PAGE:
At some point in your career, you’ll undoubtedly cross paths with colleagues that irk you. Maybe it’s the presumption that their opinions are the only correct ones on the planet or their blatant brown-nosing to get on the boss’ good side. Perhaps you can’t stand how their arrogance, moodiness or quick temper puts a damper on the company culture.
Difficult co-workers can high-jack your emotions. They trigger something in you that causes you to almost act or think irrationally , which is not exactly a healthy situation in which you can succeed. You may find that sooner or later your exasperation expands until every little thing that person does makes you want to tear your hair out.
Unfortunately, in the case of annoying co-workers, you can’t simply remove them from your life. Avoiding them around the office or circumventing one-on-one meetings probably won’t work either.
Fortunately, there’s a way to put a positive spin on the situation that stems from a counter-intuitive insight about dealing with difficult people. When we discern a quality in someone else that irks us, we can benefit from pausing to examine exactly why we have that reaction and look more closely at what it can teach us about ourselves.
The friction of interacting with an annoying co-worker actually presents a chance to cultivate essential leadership skills like assertiveness, self-awareness and confidence. It can provide an unexpected opportunity for personal growth that goes far beyond solely testing the limits of your patience.READ MORE
When you’re a fast-rising millennial stepping into a managerial role for the first time, there’s certainly a lot to think about. You’ve probably wondered if your older colleagues will consider you experienced enough.
Or maybe you’ve thought about how the shift in responsibility will affect your work-life balance.
But many new managers have a worry that’s seldom addressed, even though it’s widespread: how to navigate managing peers and friends.
What should you do when people who have always been your equals are now reporting to you?
This transition can be awkward and anxiety-provoking to say the least, yet typical advice for new managers tends to gloss over how to manage the social and emotional changes.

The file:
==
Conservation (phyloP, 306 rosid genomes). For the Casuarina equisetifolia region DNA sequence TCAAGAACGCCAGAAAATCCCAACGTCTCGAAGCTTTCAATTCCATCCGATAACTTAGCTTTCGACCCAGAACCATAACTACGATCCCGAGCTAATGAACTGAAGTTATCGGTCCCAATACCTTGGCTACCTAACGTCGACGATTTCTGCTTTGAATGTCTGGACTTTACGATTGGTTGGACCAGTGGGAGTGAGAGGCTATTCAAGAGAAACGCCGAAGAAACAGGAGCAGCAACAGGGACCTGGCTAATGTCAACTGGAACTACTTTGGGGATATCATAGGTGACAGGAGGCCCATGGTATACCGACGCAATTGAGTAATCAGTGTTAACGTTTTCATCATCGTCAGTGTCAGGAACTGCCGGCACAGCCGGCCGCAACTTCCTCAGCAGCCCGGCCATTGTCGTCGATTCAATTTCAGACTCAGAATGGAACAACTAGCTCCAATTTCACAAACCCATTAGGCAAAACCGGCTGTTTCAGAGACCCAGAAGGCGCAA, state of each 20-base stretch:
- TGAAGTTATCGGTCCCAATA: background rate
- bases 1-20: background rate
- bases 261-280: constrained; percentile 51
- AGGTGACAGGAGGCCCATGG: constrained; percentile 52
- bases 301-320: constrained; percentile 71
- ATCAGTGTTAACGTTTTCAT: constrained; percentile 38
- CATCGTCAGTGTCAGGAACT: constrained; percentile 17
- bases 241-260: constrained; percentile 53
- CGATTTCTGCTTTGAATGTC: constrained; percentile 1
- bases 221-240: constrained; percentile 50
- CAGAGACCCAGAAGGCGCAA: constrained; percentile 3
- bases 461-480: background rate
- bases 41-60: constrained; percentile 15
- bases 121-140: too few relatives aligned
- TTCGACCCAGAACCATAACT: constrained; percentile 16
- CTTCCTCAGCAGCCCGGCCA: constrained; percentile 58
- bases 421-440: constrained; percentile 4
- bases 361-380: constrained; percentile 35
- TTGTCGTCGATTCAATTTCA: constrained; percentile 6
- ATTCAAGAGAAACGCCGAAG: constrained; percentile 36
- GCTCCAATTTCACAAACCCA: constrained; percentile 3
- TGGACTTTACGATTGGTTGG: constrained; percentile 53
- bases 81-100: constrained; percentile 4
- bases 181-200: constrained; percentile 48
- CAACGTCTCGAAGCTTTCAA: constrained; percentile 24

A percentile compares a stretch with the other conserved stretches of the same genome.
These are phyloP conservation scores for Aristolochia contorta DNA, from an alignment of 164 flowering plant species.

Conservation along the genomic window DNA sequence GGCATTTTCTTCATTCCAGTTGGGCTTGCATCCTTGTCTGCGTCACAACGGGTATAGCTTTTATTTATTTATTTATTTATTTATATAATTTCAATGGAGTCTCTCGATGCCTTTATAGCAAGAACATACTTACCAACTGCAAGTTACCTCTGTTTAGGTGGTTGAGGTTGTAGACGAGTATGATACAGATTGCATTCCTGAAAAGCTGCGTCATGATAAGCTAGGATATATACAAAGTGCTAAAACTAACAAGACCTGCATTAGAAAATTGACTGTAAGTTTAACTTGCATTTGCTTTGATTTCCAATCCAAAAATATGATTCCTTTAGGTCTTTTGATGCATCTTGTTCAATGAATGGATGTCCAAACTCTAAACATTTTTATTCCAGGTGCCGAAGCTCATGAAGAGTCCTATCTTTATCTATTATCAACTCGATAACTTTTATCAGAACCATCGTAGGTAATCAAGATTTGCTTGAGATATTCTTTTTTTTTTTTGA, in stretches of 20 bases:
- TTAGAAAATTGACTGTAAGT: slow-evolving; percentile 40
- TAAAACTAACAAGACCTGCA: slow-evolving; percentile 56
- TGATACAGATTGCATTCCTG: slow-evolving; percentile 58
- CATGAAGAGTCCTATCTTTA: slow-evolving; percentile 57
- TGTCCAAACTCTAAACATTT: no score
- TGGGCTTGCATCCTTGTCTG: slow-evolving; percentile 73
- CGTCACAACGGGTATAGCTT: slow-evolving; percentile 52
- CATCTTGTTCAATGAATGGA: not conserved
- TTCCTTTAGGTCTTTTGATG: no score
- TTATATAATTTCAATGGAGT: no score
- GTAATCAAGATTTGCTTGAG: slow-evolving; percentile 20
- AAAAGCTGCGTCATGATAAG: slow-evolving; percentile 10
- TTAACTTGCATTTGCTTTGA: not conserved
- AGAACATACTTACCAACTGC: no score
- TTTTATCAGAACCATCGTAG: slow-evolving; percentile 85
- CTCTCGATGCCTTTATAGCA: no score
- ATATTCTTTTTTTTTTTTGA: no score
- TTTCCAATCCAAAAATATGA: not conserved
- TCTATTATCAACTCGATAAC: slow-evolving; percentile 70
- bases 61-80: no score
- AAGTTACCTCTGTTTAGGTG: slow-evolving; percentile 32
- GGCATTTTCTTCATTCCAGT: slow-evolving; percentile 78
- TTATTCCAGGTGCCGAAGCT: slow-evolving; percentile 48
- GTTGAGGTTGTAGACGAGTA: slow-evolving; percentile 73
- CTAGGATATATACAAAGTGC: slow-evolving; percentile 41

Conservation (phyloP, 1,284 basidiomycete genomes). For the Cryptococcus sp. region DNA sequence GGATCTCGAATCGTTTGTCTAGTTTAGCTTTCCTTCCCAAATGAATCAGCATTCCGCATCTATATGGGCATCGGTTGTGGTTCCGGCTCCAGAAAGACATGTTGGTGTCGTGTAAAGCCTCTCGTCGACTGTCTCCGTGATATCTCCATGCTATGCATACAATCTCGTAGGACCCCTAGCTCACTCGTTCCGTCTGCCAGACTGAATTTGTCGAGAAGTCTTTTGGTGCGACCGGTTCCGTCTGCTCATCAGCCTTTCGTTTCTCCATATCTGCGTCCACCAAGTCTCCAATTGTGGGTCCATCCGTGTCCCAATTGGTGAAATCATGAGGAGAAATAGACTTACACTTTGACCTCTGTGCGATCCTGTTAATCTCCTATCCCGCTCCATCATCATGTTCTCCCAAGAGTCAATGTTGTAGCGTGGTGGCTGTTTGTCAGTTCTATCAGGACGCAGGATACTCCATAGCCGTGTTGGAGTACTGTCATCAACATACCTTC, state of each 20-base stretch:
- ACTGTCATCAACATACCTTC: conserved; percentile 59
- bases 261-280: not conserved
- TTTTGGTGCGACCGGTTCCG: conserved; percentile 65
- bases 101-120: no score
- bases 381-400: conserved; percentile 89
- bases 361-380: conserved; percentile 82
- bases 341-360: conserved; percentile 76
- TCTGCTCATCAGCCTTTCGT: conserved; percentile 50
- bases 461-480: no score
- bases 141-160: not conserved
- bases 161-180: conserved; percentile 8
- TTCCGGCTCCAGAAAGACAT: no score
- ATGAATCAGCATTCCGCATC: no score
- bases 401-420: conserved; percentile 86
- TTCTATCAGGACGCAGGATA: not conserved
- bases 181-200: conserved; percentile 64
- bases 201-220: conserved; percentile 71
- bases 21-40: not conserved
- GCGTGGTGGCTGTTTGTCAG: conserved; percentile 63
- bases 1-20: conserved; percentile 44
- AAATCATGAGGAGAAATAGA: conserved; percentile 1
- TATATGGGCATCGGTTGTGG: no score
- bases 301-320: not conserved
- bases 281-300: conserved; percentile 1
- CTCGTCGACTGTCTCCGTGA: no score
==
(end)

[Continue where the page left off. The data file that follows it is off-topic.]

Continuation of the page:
Here are some practical tips to help you successfully ease the stress, lead with confidence and keep your relationships intact even as they evolve and change.
Realize having friends at work is still a good thing.
You’ve probably come across management advice warning you how employees need a leader, not a friend. As a new manager, your first impulse might be to put on your manager hat and cut off any friendly ties.
The truth is, cutting off these friendships is not only unnecessary but can actually have a negative impact on your work and your organization.
Research has shown the powerful benefits of having friends at work. People who have friends at work are not only more engaged, but their organizations are more profitable than those in which close friendships are less common.READ MORE
Think about the last time you felt fear and anxiety take control of your day. Maybe it stopped you from making an important contribution in a meeting because you felt like your opinion wasn’t worthwhile. Or maybe a simple email took you hours to write because your inner critic kept telling you it wasn’t good enough.
That YOU weren’t good enough.
What did you do? How did you respond?
For a lot of us, whenever we feel bad, we think that we are bad. As if having negative feelings somehow makes us weak or a failure.
I think we have the hyper-positive whitewashing in the media and self-help industry to “thank” (blame) for making us feel this way.
There’s no shortage of experts or gurus talking about how we need to eliminate so-called “negative” emotions.
But personally, I’m sick of the “fake it til you make it” approach to positive thinking. In the long term all it does is make us feel inadequate.
Day after day, I see my clients looking for a strategic way to build confidence. They want to go beyond the common advice to sugar-coat their struggles behind the mantra of “just be positive!”